History 2 - Piggy Banks

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History 2

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For the association with luck or fortune there is historic proof:

  • On the year markets in the middle ages it was custom to honour the winner of games and to give a piglet to the loser. Causing joy and laughter with the bystanders, but it was good fortune for the loser.

  • In German speaking countries it was custom until the 19th century to give apprentices (youngsters who were sent out to become a craftsman) a piglet as reward for a full years learning and labour.

  • It is custom in German speaking countries to give each other a small marzipan pig or piggy bank (in the shape of a pig) for New Year as a token of luck.

  • There are various legends of Saint Anthony the Great (17th January) with pigs. His nick name is "Anthony with the pig".

  • In ancient Egypt on New Year’s day an amulet in the shape of a sow (a symbol of fertility, prosperity and good luck) was presented to a woman.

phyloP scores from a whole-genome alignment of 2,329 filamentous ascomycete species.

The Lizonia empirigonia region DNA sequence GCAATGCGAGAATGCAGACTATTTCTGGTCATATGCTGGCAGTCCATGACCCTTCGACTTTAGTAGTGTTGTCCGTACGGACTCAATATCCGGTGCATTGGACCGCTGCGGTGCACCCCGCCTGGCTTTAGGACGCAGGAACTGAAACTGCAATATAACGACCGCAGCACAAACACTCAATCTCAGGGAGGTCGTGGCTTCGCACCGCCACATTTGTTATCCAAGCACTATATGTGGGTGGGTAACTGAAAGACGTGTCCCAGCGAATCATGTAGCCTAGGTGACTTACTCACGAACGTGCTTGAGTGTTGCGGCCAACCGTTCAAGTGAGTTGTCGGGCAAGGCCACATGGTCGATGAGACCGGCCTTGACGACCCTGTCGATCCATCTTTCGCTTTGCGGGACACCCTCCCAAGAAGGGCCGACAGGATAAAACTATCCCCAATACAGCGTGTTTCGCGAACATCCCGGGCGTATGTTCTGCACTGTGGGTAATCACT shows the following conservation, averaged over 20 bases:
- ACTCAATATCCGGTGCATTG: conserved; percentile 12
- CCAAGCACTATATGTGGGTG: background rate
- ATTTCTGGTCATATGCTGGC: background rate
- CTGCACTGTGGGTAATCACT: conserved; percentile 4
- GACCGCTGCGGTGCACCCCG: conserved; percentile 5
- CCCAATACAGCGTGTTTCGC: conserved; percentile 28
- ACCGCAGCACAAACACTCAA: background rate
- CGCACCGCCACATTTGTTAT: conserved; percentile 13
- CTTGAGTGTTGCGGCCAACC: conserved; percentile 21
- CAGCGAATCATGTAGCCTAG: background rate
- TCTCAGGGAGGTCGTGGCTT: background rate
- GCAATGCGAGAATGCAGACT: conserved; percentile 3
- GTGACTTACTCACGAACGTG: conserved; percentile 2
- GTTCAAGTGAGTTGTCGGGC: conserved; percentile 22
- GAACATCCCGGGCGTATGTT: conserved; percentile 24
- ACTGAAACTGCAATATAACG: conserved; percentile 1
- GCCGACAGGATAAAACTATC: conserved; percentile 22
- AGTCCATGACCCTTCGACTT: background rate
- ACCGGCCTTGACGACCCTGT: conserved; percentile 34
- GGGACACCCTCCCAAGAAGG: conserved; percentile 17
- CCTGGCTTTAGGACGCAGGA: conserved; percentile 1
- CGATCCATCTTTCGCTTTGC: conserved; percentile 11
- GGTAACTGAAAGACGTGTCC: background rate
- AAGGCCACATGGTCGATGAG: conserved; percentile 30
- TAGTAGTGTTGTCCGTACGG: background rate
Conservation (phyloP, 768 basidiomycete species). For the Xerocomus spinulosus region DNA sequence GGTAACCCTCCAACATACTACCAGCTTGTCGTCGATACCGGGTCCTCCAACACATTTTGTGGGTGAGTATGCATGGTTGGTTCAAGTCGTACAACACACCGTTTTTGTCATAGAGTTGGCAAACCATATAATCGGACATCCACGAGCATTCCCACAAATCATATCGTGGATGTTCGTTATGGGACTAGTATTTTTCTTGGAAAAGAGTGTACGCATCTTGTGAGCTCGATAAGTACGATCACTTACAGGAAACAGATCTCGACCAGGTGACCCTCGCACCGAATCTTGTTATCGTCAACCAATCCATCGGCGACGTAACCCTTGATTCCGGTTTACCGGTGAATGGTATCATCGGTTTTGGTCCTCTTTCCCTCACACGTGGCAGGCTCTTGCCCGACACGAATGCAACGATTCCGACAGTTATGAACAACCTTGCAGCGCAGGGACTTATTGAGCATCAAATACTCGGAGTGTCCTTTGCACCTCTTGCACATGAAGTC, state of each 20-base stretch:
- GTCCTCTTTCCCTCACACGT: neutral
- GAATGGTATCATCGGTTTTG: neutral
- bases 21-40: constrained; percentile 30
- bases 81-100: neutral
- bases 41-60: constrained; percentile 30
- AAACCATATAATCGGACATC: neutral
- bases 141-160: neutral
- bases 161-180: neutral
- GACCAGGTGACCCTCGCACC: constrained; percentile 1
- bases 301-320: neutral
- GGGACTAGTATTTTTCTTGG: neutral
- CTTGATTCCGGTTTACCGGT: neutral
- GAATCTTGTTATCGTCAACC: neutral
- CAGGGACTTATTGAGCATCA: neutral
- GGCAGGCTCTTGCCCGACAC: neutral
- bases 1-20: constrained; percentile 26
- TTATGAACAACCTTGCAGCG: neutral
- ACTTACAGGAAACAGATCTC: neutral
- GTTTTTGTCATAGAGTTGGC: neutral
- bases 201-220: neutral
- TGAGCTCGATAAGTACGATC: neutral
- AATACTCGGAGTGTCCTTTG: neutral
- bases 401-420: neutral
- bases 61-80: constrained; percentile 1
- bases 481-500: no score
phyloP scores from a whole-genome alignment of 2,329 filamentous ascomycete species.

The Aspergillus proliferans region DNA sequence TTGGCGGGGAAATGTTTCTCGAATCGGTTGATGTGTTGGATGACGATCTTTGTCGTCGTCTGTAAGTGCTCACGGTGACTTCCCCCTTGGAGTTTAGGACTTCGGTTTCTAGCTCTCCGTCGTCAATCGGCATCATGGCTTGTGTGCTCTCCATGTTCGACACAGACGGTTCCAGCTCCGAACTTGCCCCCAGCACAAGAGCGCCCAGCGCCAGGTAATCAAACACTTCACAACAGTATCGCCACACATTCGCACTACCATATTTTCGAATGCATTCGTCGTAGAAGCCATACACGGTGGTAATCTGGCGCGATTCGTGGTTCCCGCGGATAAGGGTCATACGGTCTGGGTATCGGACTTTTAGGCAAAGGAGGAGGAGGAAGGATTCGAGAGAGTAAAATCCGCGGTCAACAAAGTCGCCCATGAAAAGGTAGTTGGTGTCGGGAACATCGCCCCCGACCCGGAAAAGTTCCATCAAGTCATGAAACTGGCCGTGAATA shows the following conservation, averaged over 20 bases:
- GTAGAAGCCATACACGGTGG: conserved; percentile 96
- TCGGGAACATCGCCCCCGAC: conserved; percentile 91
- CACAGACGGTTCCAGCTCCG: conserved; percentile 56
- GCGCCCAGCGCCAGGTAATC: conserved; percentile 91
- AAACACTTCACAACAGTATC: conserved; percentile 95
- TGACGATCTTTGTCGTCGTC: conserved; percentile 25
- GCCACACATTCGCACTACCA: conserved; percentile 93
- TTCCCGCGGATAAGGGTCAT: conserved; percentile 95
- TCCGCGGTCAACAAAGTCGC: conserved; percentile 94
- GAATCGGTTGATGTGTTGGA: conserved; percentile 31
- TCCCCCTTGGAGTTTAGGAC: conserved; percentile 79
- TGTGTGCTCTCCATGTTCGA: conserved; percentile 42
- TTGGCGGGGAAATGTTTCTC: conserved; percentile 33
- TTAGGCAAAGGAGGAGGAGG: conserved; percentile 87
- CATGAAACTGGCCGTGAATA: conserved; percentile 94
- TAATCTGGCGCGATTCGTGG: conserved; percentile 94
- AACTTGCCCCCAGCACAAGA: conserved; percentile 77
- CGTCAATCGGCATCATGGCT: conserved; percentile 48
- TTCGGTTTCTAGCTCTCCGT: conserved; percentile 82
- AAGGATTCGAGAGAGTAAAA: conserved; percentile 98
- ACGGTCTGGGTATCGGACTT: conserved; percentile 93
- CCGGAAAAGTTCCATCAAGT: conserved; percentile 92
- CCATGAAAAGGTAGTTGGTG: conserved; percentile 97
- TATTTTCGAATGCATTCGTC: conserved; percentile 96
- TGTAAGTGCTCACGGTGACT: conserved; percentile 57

• In the northern counties of The Netherlands (Friesland, Groningen) it is still custom that someone from the closest family circle gives a new born baby a piggy bank, as a token for prosperity and good luck. Stuffed with money this is the base for the baby’s “fortune”. The institutional Saving Banks in the Western Society followed that custom (also for their own benefit): children were offered a piggy bank (any shape) for opening a savings account. This was popular between 1950 and 1980. Since the introduction of internet banking this tradition is (sadly) completely lost!

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version 13.4 - 2018, September 18
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